First the old peace was lightly wounded. After Israel gave the Palestinians most of Gaza, the first bus blew up at Dizengoff Square. After Israel gave the Palestinians Nablus and Ramallah, buses started blowing up in downtown Jerusalem and Tel Aviv. And after Israel suggested that the Palestinians set up a sovereign state on most of the occupied territories, they responded with a wave of terror. And as suicide terrorists were running amok in our cities, it started to dawn on people that maybe there was something defective about the promise of a great peace.
Then the old peace suffered moderate wounds. After Israel withdrew from south Lebanon, a Shi'ite missile base was set up there, which threatens the entire country. And after Israel withdrew from the Gaza settlements, the area became an armed Hamastan that continually attacked the south.
Both of these bold, unilateral and justified withdrawals yielded difficult results. When Qassam rockets fell on Sderot and Grads started landing in Ashdod and Fajr missiles hit Haifa, there started to be butterflies in our stomachs regarding what we might expect after the really big withdrawal.
After that, the old peace was seriously hurt. Tzipi Livni sat with Ahmed Qureia (Abu Ala ) for a full year, but Qureia signed nothing. Ehud Olmert offered Jerusalem to Mahmoud Abbas, but Abbas just disappeared. The fact that the moderate Palestinians were turning their backs on the most generous peace offerings Israel had ever made raised gloomy suspicions about their intentions. Were they really willing to divide the country into two national states that would live side by side with one another?
Finally, the old peace was critically injured. After withstanding an endless number of blows, even reasonable, moderate Israelis lost their faith in reconciliation. Even though they were still prepared to hand over the territories and divide Jerusalem, they sensed that there was no one to hand over the territories to, or with whom to divide Jerusalem.
That's why they abandoned the diplomatic agenda and started to address the socioeconomic agenda. They had lost the passion that enabled them to battle the right and the settlers. The Israelis' despair of ever achieving peace was no less a blow to peace than the blow dealt to it by Palestinian intransigence.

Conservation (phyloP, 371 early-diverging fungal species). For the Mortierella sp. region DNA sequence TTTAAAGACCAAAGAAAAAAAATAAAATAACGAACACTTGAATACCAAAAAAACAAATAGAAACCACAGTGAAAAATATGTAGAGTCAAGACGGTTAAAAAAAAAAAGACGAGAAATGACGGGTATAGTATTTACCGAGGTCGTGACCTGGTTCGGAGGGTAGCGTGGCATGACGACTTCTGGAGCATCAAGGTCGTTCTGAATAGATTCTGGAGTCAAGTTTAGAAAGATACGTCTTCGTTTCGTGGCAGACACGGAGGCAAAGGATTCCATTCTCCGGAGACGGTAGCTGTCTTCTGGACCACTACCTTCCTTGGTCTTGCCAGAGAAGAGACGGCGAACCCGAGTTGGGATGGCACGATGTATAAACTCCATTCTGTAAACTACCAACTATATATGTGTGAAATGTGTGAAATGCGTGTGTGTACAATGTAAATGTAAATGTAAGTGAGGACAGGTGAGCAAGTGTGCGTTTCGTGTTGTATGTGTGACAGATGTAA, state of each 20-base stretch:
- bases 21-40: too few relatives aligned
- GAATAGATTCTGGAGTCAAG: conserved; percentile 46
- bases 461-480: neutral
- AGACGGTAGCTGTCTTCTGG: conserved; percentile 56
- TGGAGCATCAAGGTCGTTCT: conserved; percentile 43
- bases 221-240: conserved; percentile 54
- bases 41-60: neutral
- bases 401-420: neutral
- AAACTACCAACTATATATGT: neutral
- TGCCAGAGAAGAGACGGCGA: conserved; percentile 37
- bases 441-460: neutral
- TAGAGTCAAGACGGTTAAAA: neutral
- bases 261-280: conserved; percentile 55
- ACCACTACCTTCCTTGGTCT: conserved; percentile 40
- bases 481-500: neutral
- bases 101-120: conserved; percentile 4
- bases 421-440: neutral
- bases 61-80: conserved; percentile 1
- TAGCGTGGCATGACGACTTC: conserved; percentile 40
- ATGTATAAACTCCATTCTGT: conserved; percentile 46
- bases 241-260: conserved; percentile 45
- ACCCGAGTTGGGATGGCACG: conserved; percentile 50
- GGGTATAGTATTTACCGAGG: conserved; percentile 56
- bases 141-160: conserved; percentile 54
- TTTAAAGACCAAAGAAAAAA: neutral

Now the old peace is dead. Really dead. The Islamic revolution in Egypt has removed the southern anchor of that promised peace. The murderous oppression in Syria has neutralized its northern guarantor, and the gradually warming relationship between Fatah and Hamas eliminates its central axis.
Anyone who observes the reality that has emerged around us now understands what was not fully understood a year ago: That the Arab awakening has killed the diplomatic process. In the coming years, no moderate Arab leader will have enough legitimacy or power to sign a peace agreement with Israel. What we've yearned for since 1967 and what we believed in since 1993 simply isn't going to happen. Not now, and not in this decade.
The confirmed death of the old peace is one of the most serious developments of 2011. Without a hope for peace, there is a greater risk that the Palestinian front will deteriorate. Without a peace process, there is a greater risk of an eruption in the Middle East. Without peace on the horizon, the occupation becomes more entrenched and threatens to bury us all.
That's why the death of the old peace requires some creative thinking about a new peace - a peace that won't be imminent, but gradual. A peace that won't be final, but partial. A peace that will not necessarily be based on signed agreements. A peace that will learn lessons from the death the old peace and will adapt itself to a new, stormy, historic reality.
This new peace won't be the peace of our dreams. It won't be the peace that puts an end to the conflict. It will not even be a peace that ends the occupation.
But perhaps this new, modest peace will enable us to forge a path through the storm, to manage the Israeli-Palestinian conflict and somewhat abate it. This new peace could provide Israel's center and left with a new, relevant diplomatic agenda. Now that the old peace is dead, we must quickly replace it with a new, realistic peace.
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